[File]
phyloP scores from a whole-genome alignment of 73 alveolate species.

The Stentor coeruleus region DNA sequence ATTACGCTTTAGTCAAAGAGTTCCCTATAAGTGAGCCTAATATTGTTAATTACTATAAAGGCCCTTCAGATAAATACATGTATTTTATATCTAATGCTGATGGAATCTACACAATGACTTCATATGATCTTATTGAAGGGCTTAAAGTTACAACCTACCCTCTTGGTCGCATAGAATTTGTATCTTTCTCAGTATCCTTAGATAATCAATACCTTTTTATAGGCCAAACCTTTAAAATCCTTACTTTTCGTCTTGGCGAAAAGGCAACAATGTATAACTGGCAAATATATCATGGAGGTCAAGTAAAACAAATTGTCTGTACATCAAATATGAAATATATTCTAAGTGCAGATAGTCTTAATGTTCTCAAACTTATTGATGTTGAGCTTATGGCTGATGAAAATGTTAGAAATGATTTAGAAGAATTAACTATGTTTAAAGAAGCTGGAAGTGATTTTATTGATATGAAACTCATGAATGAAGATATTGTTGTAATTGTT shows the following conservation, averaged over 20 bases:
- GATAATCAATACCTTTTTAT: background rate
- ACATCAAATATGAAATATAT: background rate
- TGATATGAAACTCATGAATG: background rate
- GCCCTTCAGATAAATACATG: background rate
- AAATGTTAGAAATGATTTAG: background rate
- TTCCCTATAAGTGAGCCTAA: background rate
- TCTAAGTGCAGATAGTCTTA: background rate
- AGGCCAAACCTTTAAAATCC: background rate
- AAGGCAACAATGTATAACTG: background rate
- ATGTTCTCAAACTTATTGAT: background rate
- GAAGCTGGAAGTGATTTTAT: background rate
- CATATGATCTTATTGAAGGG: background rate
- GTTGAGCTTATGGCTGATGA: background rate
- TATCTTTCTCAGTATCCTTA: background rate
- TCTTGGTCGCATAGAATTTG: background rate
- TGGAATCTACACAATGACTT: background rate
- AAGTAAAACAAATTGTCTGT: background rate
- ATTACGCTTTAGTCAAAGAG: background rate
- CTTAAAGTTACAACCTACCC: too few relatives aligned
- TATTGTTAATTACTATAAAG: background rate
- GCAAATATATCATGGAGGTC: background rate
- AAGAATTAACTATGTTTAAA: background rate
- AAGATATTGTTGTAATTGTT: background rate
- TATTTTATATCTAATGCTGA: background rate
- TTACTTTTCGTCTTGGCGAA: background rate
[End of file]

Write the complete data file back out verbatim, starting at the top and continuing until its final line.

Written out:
phyloP scores from a whole-genome alignment of 73 alveolate species.

The Stentor coeruleus region DNA sequence ATTACGCTTTAGTCAAAGAGTTCCCTATAAGTGAGCCTAATATTGTTAATTACTATAAAGGCCCTTCAGATAAATACATGTATTTTATATCTAATGCTGATGGAATCTACACAATGACTTCATATGATCTTATTGAAGGGCTTAAAGTTACAACCTACCCTCTTGGTCGCATAGAATTTGTATCTTTCTCAGTATCCTTAGATAATCAATACCTTTTTATAGGCCAAACCTTTAAAATCCTTACTTTTCGTCTTGGCGAAAAGGCAACAATGTATAACTGGCAAATATATCATGGAGGTCAAGTAAAACAAATTGTCTGTACATCAAATATGAAATATATTCTAAGTGCAGATAGTCTTAATGTTCTCAAACTTATTGATGTTGAGCTTATGGCTGATGAAAATGTTAGAAATGATTTAGAAGAATTAACTATGTTTAAAGAAGCTGGAAGTGATTTTATTGATATGAAACTCATGAATGAAGATATTGTTGTAATTGTT shows the following conservation, averaged over 20 bases:
- GATAATCAATACCTTTTTAT: background rate
- ACATCAAATATGAAATATAT: background rate
- TGATATGAAACTCATGAATG: background rate
- GCCCTTCAGATAAATACATG: background rate
- AAATGTTAGAAATGATTTAG: background rate
- TTCCCTATAAGTGAGCCTAA: background rate
- TCTAAGTGCAGATAGTCTTA: background rate
- AGGCCAAACCTTTAAAATCC: background rate
- AAGGCAACAATGTATAACTG: background rate
- ATGTTCTCAAACTTATTGAT: background rate
- GAAGCTGGAAGTGATTTTAT: background rate
- CATATGATCTTATTGAAGGG: background rate
- GTTGAGCTTATGGCTGATGA: background rate
- TATCTTTCTCAGTATCCTTA: background rate
- TCTTGGTCGCATAGAATTTG: background rate
- TGGAATCTACACAATGACTT: background rate
- AAGTAAAACAAATTGTCTGT: background rate
- ATTACGCTTTAGTCAAAGAG: background rate
- CTTAAAGTTACAACCTACCC: too few relatives aligned
- TATTGTTAATTACTATAAAG: background rate
- GCAAATATATCATGGAGGTC: background rate
- AAGAATTAACTATGTTTAAA: background rate
- AAGATATTGTTGTAATTGTT: background rate
- TATTTTATATCTAATGCTGA: background rate
- TTACTTTTCGTCTTGGCGAA: background rate